Justifiable reason to stop driver enough to confirm subsequent conviction

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Although a police officer began following a pick-up truck after he mistakenly ran the wrong license plate number, the driver’s conviction will stand because the officer did not initiate the stop until he observed the driver make a traffic violation.

Jose Santana appealed his conviction of a Class C felony operating a motor vehicle while privileges are forfeited for life. He was pulled over by Goshen Police Officer Todd Burks after Santana failed to signal a turn less than 200 feet before turning.

Santana argued Burks did not have a valid reason for stopping his truck. He asserted the stop was improper because the officer got the license plate number incorrect.

When Burks ran Santana’s license plate, he omitted one digit and got a report that indicated the truck did not have the proper plate. For this reason, the officer started following the truck but maintained he did not pull Santana over until Santana activated his turn signal 100 to 150 feet before he turned.

Burks pointed to Indiana Code 9-21-8-25 which requires turn signals be activated at least 200 feet before turning or changing lanes.

The Indiana Court of Appeals affirmed the conviction in Jose M. Santana v. State of Indiana, 20A04-1302-CR-54.

Citing Turner v. State, 862 N.E.2d 695, 699 (Ind. Ct. App. 2007), the Court of Appeals ruled Burks may not have followed Santana if he had entered the correct license number, but the officer still had an objectively justifiable reason to stop the driver.  




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  1. This is ridiculous. Most JDs not practicing law don't know squat to justify calling themselves a lawyer. Maybe they should try visiting the inside of a courtroom before they go around calling themselves lawyers. This kind of promotional BS just increases the volume of people with JDs that are underqualified thereby dragging all the rest of us down likewise.

  2. I think it is safe to say that those Hoosier's with the most confidence in the Indiana judicial system are those Hoosier's who have never had the displeasure of dealing with the Hoosier court system.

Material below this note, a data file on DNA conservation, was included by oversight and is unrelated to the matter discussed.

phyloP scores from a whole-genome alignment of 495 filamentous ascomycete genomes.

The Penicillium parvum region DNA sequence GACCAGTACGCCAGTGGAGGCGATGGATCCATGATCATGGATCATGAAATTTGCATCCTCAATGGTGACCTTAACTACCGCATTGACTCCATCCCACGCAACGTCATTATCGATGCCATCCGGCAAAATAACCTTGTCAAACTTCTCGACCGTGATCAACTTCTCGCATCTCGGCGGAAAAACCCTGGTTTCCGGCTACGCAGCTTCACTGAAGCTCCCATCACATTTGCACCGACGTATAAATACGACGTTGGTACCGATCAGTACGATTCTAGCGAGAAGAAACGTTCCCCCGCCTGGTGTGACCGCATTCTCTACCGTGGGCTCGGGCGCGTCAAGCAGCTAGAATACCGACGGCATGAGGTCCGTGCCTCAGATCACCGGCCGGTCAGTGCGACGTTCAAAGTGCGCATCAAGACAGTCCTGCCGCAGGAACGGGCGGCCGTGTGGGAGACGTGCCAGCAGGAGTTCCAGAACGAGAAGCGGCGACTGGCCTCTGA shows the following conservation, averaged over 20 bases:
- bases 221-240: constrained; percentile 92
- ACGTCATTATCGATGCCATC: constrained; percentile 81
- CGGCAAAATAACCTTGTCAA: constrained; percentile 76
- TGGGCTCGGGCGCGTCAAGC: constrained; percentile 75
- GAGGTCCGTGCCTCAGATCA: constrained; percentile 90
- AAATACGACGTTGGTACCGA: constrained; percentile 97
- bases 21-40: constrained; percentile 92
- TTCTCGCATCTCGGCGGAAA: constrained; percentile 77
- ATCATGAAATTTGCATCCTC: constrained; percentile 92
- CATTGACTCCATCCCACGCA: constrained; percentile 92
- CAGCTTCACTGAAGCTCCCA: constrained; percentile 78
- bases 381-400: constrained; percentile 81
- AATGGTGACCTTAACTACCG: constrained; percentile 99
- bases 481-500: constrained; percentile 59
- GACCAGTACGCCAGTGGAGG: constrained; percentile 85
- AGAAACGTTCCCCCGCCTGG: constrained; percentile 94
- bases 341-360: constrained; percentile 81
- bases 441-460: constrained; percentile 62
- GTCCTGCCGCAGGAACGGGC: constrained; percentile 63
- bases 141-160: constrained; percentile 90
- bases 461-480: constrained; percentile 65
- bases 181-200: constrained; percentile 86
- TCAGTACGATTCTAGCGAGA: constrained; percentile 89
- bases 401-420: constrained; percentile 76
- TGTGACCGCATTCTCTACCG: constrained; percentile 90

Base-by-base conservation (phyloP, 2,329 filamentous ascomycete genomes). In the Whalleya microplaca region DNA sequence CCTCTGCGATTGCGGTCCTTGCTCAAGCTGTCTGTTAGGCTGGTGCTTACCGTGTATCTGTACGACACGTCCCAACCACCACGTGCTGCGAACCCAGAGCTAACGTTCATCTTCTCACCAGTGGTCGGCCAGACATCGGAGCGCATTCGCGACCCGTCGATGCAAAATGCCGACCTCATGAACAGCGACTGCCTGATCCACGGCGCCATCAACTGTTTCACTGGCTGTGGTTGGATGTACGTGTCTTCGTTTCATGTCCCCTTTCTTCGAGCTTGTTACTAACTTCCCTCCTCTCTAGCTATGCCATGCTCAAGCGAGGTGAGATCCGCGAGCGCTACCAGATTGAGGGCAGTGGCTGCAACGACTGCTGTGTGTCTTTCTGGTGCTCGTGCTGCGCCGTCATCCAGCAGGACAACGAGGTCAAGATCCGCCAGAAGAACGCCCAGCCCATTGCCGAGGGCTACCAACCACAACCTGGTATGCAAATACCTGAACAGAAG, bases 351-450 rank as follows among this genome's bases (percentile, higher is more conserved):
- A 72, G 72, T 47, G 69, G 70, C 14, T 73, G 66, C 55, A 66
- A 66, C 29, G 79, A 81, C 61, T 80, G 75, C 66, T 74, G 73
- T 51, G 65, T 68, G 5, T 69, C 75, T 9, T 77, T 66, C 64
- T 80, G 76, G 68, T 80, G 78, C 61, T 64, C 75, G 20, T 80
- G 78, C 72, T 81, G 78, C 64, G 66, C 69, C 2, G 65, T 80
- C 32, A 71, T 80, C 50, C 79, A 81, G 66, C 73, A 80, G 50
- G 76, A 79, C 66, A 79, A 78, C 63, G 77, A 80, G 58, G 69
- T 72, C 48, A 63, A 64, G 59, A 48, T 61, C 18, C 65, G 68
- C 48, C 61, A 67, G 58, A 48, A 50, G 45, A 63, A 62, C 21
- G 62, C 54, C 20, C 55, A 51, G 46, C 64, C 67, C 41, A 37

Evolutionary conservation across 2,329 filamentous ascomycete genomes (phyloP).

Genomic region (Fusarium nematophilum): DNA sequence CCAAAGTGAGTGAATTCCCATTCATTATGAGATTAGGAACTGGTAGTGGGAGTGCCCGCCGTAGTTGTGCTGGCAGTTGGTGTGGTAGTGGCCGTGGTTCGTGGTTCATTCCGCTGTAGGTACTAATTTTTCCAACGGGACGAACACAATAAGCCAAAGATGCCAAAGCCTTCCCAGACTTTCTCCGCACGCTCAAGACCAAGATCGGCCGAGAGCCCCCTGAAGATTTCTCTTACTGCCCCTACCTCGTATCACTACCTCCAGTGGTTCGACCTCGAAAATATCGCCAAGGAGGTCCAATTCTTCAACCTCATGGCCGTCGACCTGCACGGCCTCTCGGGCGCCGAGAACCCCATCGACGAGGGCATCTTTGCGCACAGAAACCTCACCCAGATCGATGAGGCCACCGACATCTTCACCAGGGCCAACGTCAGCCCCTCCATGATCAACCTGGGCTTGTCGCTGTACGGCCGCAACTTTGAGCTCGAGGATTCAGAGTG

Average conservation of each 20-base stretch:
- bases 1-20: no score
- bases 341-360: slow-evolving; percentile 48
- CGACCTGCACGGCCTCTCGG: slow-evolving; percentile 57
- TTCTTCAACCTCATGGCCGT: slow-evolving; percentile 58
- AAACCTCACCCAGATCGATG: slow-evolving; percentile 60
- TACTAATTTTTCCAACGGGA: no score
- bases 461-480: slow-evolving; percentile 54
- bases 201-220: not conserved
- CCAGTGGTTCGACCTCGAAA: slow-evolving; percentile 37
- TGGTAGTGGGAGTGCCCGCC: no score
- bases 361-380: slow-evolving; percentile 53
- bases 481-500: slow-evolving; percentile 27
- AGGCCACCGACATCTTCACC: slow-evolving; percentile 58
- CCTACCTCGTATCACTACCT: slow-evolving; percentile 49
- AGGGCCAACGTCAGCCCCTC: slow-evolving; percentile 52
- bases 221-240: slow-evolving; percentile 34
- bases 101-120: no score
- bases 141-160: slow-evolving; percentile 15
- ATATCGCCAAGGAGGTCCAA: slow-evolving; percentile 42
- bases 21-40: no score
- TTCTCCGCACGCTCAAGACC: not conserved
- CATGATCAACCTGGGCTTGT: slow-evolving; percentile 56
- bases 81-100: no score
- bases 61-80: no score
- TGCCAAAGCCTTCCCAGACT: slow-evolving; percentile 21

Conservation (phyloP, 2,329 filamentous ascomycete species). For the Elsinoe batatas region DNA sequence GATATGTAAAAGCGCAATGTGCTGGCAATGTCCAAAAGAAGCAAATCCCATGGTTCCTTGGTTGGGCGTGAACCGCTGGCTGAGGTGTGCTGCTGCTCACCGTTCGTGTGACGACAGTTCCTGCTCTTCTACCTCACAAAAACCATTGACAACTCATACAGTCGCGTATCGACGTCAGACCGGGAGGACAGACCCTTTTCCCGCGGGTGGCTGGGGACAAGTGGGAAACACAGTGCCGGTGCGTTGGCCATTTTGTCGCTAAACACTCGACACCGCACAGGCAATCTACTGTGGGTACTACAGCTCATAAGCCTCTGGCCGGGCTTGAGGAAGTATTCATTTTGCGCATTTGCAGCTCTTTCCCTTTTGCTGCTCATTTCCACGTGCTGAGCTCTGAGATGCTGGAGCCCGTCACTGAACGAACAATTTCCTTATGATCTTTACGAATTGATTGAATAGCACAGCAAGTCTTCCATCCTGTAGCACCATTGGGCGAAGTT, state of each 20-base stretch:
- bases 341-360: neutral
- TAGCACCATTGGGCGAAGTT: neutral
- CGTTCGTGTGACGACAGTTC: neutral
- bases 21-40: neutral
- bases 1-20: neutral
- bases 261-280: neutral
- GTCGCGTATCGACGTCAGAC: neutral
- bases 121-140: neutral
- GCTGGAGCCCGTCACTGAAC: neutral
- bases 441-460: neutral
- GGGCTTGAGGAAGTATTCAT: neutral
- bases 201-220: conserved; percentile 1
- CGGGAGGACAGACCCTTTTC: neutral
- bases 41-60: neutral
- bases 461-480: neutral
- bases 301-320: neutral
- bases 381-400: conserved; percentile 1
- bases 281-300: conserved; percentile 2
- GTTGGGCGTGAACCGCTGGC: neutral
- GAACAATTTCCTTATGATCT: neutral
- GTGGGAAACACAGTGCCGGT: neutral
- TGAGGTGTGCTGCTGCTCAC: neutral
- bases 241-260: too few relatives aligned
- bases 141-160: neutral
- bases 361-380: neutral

3. I have an open CHINS case I failed a urine screen I have since got clean completed IOP classes now in after care passed home inspection my x sister in law has my children I still don't even have unsupervised when I have been clean for over 4 months my x sister wants to keep the lids for good n has my case working with her I just discovered n have proof that at one of my hearing dcs case worker stated in court to the judge that a screen was dirty which caused me not to have unsupervised this was at the beginning two weeks after my initial screen I thought the weed could have still been in my system was upset because they were suppose to check levels n see if it was going down since this was only a few weeks after initial instead they said dirty I recently requested all of my screens from redwood because I take prescriptions that will show up n I was having my doctor look at levels to verify that matched what I was prescripted because dcs case worker accused me of abuseing when I got my screens I found out that screen I took that dcs case worker stated in court to judge that caused me to not get granted unsupervised was actually negative what can I do about this this is a serious issue saying a parent failed a screen in court to judge when they didn't please advise

  4. I have a degree at law, recent MS in regulatory studies. Licensed in KS, admitted b4 S& 7th circuit, but not to Indiana bar due to political correctness. Blacklisted, nearly unemployable due to hostile state action. Big Idea: Headwinds can overcome, esp for those not within the contours of the bell curve, the Lego Movie happiness set forth above. That said, even without the blacklisting for holding ideas unacceptable to the Glorious State, I think the idea presented above that a law degree open many vistas other than being a galley slave to elitist lawyers is pretty much laughable. (Did the law professors of Indiana pay for this to be published?)

  5. Joe, you might want to do some reading on the fate of Hoosier whistleblowers before you get your expectations raised up.